Augmented Reality to Fill Skills GapNestor Gula
posted on November 06, 2019 |
The population of the world is getting older. This trend has been in existence in the developed world for several decades, but declining birthrates and aging population is affecting most countries in the globe.
In Canada, 17.2 percent of Canadians were aged 65 and older in 2018, compared with 14.4 percent in 2011, according to Statistics Canada. In the United States, 12.4% of the population were 65 or over in 2000 and 16 percent in 2018. Japan has the most seniors with seniors making up 28 percent of the population.
The aging population is inadvertently one of hottest topics in manufacturing. “25 % of workforce is 55 or older,” says Keith Higgins, VP of Digital Transformation at Rockwell Automation. “Those jobs are not being actively pursued by the younger generation and there is a skills gap that is growing. It is important to get the most out of existing veteran workers.”
What older/veteran workers have is knowing how things work. “These individuals have all the tribal knowledge. The sixth senses,” says Higgins. “They have been doing this for many years and they know how things work and why they work - or don’t work, because of their experiences and expertise in the working environments.” Holding on to the knowledge and skills that a veteran worker has is one of many challenges that confront manufacturing establishments these days.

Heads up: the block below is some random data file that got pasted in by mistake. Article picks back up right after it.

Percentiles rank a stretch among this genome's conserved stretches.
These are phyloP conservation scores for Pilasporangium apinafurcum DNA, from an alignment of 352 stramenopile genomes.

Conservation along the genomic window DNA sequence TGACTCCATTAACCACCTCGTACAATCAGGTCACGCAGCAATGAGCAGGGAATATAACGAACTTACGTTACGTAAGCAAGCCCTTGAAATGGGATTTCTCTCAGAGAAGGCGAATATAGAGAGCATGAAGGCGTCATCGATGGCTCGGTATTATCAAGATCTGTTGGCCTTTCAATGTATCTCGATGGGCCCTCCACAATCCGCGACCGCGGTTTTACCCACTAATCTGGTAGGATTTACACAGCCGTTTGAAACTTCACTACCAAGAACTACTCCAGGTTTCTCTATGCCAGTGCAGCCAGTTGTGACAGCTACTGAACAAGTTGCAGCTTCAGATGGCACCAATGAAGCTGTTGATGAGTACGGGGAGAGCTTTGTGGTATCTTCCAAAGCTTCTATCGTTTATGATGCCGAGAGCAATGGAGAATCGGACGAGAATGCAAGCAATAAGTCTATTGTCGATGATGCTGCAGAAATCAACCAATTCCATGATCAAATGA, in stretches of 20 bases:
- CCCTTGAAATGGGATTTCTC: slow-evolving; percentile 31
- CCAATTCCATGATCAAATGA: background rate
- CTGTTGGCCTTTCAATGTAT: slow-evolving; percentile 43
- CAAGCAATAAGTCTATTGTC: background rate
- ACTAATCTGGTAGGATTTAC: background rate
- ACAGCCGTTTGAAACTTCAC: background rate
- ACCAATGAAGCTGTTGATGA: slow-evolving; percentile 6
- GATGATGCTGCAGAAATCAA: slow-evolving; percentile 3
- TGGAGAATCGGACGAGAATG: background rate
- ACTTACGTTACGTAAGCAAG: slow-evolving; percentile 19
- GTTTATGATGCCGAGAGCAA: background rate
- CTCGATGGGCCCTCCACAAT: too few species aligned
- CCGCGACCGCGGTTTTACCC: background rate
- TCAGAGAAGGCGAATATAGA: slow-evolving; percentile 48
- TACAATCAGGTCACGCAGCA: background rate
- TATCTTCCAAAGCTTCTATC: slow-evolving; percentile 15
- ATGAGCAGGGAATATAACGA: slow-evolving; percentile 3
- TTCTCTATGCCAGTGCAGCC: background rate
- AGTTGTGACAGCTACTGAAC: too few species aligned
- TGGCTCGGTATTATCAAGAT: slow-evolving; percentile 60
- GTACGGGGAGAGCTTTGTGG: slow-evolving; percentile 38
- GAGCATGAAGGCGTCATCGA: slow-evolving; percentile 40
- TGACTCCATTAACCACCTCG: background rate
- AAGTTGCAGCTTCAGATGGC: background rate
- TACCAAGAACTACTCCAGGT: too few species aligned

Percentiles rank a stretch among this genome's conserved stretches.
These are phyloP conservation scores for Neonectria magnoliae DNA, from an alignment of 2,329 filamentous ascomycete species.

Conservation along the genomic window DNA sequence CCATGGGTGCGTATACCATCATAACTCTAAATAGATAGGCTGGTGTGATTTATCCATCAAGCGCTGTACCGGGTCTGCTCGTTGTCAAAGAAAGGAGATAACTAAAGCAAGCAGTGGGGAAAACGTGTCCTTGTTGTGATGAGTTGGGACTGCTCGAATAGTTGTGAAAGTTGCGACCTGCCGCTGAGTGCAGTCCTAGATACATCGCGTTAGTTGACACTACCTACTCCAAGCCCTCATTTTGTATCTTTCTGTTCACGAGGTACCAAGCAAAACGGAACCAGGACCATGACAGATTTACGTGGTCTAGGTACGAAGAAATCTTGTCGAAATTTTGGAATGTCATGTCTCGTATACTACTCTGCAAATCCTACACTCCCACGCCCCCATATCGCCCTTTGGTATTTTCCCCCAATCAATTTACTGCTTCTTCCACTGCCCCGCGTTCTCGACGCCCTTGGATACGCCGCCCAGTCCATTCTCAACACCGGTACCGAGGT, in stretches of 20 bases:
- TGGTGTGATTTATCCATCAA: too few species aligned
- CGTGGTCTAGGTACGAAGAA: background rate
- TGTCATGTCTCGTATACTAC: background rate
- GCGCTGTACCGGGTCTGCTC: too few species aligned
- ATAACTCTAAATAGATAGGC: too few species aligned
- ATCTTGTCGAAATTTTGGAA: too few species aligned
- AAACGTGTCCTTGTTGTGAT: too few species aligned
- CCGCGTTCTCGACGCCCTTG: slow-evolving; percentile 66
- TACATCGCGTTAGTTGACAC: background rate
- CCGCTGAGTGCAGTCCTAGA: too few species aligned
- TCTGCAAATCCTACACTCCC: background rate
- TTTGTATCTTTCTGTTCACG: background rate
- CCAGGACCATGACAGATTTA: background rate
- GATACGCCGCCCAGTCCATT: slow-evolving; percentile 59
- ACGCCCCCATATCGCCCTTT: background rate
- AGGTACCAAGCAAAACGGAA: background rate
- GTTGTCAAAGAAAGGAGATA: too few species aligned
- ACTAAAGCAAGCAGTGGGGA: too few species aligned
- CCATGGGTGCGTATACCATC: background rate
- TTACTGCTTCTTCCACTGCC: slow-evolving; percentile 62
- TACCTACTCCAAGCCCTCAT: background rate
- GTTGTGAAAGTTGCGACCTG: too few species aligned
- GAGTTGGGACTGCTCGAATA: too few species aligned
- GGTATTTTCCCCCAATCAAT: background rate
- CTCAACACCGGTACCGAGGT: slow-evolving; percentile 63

Augmented reality is a new tool that can make the mining and retention of that expertise much better and much more automated. Having an experienced worker perform, for example, a regular maintenance procedure on a piece of equipment and recording a voice over using augmented reality greatly enhances skill and experience transfer rom one generation of workers to the next. “Using an augmented reality headset, a new employee can follow, very specifically, the procedure that was performed by a more experienced worker, with great knowledge transfer and a fraction of the time it would otherwise take,” explains Higgins.
With augmented and mixed reality-enabled headsets, workers can safely train, in a digital environment, to address problems such as – increased line speed, quality issues, breakdowns, hazardous conditions, among others. “Systems like Vuforia from PTC is aimed at helping close the skill gap by expertly capturing a procedure that is done in an industrial environment and passing that expertise on to someone else,” he said. Workers can more effectively and efficiently address challenges with more real-to-life instructions presented by veteran co-workers with tribal knowledge of the work environment in this 3D-based work instruction format.
With a lack of qualified people entering the manufacturing workforce, this sector also has to deal with the fact that the manufacturing landscape is getting exponentially more complex. “We have connected manufacturing operations. There are systems talking to each other from the office to the plant floor – you have analytics on a real time basis,” says Higgins. “There is a technology adoption curve that is pretty steep right now for everybody in manufacturing. It is the same for everybody whether they are new hires or veterans.”
Having veteran workers can do nothing but ensure continuity of expertise in the rapid resolution of issues that come up in a manufacturing environment. “They are the ones that know how to diagnose, troubleshoot and remediate anything that is in the way of the production schedule. You have to be very careful of not losing the tribal knowledge,” emphasizes Higgins.